"Mr. McAvoy, please move your things here," she said, pointing to an empty desk in the front row. "Now!"

Then the nun fled to the convent, her left foot lagging worse than before.

* * *

Back in her room, Sr. Mary Dismas removed the shoe and sock from her balky foot and gasped. It was entirely black from the ankle down. She fell to her knees and prayed.

Dear Lord, I'm so afraid. I don't know what's happening to me, but thankfully, I feel no pain. Please help me get well and continue my work. But if my time here is at an end, I've had a wonderful life, please let me die with dignity and grace.

I pray Bobby's safe in Your loving arms and I'm sorry for every time I was short with him. You know I loved him, just as I've loved all my students. If it be Your will, please make me an instrument of justice, let me find Bobby's killer.

All glory is Yours, Amen.

Much calmer now, the nun put her shoe back on and pulled a suitcase out of her closet. Never much of a traveler, she used the suitcase to store odds and ends, such as the cheap perfume she now dabbed liberally on her cheeks and habit. The perfume was called "Lilies of the Valley," a gift she'd no use for but couldn't discard since it came from a student. Unable to smell a thing, she used up the entire bottle and left the suitcase to be put away later. She was anxious to meet with Principal Withers and the policeman and see what she could learn about the murder.

Sr. Mary Dismas opened her door and nearly walked into a pinched-faced man in a polyester suit.

"Going somewhere, Sister?" said Detective Steele, according to the name-tag above his badge. He was looking past her where the suitcase lay on the bed.

"No . . . I mean, yes, I was just going to Principal Wither's office."

"Well that's funny, because I was just there and Withers told me you were the last person to see Bobby Dolton alive, at detention I believe. He said you and Bobby didn't get along."

"Bobby had behavioral issues, that's true," said Sr. Mary Dismas, "and I did have to discipline him. But he seemed fine when he left detention yesterday, and I assumed he'd get home safely."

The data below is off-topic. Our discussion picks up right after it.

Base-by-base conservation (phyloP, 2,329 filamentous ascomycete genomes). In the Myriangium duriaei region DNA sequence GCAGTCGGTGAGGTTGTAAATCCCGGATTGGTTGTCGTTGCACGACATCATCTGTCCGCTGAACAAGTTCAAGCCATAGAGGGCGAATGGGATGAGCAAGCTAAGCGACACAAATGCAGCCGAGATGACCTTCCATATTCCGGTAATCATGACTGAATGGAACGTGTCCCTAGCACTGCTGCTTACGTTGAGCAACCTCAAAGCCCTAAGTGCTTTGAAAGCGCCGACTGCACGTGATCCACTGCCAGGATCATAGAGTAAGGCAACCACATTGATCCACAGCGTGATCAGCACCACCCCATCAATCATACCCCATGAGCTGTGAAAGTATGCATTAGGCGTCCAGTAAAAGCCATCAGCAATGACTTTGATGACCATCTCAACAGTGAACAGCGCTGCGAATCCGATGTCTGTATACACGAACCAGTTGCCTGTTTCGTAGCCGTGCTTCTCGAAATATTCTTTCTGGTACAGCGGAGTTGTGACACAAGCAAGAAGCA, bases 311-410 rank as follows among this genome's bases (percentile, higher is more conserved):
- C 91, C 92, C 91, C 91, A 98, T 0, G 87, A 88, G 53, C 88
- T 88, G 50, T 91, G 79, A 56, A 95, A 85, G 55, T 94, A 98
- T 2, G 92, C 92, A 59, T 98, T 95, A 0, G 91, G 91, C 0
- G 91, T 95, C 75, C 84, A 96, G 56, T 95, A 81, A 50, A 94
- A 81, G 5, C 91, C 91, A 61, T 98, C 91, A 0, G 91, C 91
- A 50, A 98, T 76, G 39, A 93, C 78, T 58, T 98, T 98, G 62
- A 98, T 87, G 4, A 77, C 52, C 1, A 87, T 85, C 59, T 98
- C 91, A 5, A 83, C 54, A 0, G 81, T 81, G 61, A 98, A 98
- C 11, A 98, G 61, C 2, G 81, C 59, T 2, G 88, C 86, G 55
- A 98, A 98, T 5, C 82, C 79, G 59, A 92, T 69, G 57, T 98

Detective Steele stared coolly at the nun. There was powdered sugar on his tie and his fly was at half-mast.

"Sister, did you know that some of the boy's brains were missing?" He paused, apparently trying for dramatic effect, and then continued. "The media's gonna say there's a zombie on the loose. Happen to know any walking dead, Sister?" Steele smiled, showing crowded, tobacco-stained teeth.

Sr. Mary Dismas stared implacably at the cop and kept her palms together in an attitude of prayer. She did not answer.

"No? Well don't go on any trips, Sister," he said, glancing in the direction of her suitcase. "I'll be back after school." He stepped aside to let her pass.

"Nice perfume," he said as the dead nun walked by.

* * *

Under a bruised, lowering sky, Sr. Mary Dismas shuffled slowly towards the school. The temperature was falling rapidly, the wind had picked up, and it looked like snow was on the way. Why had Principal Withers implicated her in the murder? she wondered. Since his arrival at Virgin Birth, he'd gone out of his way to marginalize the nuns. Did he want her out of her position? Withers also viewed a problem child like Bobby Dolton as a stain on his reputation, rather than a human being in need. Was he attempting to kill two birds with one stone? Hmm.

"It's about time," said Principal Withers as Sr. Mary Dismas entered his office. "Take a seat."